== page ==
We talked a bit about the science I do back in September, but I’m also the Intern Coordinator for the Shark Research and Conservation Program at the University of Miami. This means that I’m responsible for training interns to safely work with and handle sharks, as well as teaching them to give talks on shark ecology and biology. A lot of the amazing Gills scientists you’ve heard from so far have talked about the work that they do in the field or the lab, and while I love both of those things, the most important thing I do every day is help to teach and train the next generation of shark scientists—including (someday) some of you! So after a few parents contacted me with questions, I thought it might be helpful to have a talk about what you can do to help prepare for a successful career in marine science (other than studying hard).
1. Get comfortable on and in the water. If you want to do field work with marine life, you’ll need to go where they are, and that’s going to include being on boats and probably (at least sometimes) swimming and diving. I can’t tell you how many times I’ve had to jump in to unwrap a rope stuck around a boat propeller; being comfortable in the water makes everything else easier. You don’t have to live near the ocean—practicing swimming in a pool or lake will help too!
2. Get some experience! Lots of aquariums or scientific programs need volunteers to help with tasks (our program wouldn’t run without our 25+ amazing UM intern volunteers). Be willing to do anything when you’re starting out. A lot of the work we do involves chopping bait into pieces, cleaning or preparing gear, and other stuff that might seem gross or boring. Doing whatever needs to be done without complaint will set you apart and really show your work ethic—which usually leads to more opportunities.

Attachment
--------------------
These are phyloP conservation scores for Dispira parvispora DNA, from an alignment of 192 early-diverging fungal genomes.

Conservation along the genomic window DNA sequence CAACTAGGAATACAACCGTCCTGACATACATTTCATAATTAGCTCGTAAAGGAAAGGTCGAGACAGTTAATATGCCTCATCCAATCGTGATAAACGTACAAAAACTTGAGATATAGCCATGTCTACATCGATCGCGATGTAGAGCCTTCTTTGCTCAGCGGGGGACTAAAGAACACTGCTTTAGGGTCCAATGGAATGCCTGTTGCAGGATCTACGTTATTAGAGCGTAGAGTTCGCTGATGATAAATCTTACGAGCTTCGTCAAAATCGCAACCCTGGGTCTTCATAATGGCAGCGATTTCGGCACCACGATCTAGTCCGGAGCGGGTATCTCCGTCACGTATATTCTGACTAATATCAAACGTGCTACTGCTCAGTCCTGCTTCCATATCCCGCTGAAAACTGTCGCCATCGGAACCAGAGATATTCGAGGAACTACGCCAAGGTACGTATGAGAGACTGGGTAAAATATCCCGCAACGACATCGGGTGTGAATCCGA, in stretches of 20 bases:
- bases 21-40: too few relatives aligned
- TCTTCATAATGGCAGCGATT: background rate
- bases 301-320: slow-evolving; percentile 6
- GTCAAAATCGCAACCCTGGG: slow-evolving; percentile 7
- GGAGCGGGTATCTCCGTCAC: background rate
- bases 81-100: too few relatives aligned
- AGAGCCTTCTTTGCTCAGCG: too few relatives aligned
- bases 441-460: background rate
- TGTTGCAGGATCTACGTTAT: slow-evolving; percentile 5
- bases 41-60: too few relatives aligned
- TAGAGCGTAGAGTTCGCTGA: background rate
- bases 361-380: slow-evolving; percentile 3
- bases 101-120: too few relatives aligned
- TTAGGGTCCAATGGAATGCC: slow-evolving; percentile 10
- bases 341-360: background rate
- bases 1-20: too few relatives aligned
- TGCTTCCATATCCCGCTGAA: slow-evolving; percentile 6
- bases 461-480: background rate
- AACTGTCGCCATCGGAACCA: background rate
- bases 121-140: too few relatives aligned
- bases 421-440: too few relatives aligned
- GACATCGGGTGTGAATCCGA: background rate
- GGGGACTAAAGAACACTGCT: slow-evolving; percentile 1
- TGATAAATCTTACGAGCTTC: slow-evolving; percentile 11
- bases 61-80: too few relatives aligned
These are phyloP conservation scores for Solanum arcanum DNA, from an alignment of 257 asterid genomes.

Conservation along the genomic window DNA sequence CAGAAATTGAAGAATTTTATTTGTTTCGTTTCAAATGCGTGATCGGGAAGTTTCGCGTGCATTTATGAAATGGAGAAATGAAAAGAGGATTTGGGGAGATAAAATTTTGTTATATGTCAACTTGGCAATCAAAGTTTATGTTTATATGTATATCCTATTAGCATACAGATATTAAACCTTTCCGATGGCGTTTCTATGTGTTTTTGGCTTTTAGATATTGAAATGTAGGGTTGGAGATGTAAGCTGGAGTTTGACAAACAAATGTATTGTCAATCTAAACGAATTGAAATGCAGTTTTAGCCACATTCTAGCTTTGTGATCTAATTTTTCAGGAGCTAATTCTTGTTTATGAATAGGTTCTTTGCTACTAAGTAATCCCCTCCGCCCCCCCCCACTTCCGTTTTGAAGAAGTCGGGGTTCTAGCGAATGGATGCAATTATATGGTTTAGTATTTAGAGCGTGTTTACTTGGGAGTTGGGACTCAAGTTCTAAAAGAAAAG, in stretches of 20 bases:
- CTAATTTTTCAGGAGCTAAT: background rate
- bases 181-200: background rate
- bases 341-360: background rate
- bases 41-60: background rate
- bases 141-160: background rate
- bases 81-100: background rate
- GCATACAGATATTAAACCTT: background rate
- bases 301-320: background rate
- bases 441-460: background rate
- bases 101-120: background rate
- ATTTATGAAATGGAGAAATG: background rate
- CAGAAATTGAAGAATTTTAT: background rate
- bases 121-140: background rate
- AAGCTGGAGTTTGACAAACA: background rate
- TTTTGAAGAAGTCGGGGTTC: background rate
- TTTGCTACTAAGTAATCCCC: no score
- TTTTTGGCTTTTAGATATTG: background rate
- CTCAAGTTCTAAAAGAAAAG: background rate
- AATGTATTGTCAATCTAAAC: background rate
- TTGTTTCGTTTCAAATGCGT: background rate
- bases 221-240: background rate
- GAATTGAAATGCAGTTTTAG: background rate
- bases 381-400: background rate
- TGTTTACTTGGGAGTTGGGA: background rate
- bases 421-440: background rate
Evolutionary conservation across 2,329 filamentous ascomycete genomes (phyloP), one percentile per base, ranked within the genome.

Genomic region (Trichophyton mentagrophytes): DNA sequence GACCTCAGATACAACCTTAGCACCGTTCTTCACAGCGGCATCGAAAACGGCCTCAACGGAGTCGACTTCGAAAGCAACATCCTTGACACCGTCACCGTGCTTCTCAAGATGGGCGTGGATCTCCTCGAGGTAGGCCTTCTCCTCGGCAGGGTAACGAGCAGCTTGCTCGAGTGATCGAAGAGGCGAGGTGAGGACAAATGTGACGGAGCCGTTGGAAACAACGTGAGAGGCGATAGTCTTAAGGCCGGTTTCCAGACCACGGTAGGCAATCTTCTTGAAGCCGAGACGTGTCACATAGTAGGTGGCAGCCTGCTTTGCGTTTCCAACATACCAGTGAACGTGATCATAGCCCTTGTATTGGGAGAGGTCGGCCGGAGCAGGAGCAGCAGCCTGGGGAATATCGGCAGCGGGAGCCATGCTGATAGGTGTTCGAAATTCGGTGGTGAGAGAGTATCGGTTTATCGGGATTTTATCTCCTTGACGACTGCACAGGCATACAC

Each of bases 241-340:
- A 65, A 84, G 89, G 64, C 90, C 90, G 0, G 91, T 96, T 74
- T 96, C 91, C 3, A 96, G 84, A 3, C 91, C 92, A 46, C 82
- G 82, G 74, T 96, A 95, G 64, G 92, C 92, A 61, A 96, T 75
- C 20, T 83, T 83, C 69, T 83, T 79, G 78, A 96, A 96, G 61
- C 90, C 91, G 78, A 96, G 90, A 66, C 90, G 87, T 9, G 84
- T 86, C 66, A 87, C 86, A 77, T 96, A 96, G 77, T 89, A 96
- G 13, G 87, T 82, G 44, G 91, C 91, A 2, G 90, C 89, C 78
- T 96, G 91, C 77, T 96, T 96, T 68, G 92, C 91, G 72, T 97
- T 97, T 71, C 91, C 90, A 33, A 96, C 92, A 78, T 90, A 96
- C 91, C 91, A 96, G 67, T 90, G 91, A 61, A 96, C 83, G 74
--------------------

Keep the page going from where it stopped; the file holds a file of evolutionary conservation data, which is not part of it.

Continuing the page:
3. Be detail oriented and good at listening to instructions. You can get better at this if you aren’t naturally great at it by practicing the skills you’ll need (like tying knots) and by making lists. When I select interns, I look for students who I think I can trust to listen to me and do what I tell them even in confusing or intense situations. There really is a big difference in field work between doing something kind of right and doing it exactly right. And if you aren’t sure what to do, ask! It’s much better to check in and get it right than do it wrong.
4. Be polite, but persistent. I used to be really shy, and it wasn’t until I started getting hundreds of emails from prospective interns that I realized that if someone doesn’t respond to you, they may not be ignoring you…it may just be that your email or phone call was accidentally forgotten. Sometimes I get really behind on responding to people, especially if I’ve been in the field a lot. It’s not because I don’t care! Always, always communicate in a way that is polite and professional, but if you don’t hear back, send a follow-up email.
5. Learn how to be part of a team. Even if you don’t like sports, join the science or debate team, or a marine science club. Practice working and cooperating with other students, even those who aren’t your favorite people. When choosing new interns, I don’t only think about their qualifications, but about how they will fit into and get along with our existing team. I try to avoid hiring interns who don’t work well with others. These are skills you can start building at any age that will help you throughout your career—even if it isn’t in marine science. If you have questions for me or you’re interested in having one of our outreach interns Skype with your class, you can also ask your teacher to contact me via Facebook or at cmacdonald (at) inbox.com to set that up.
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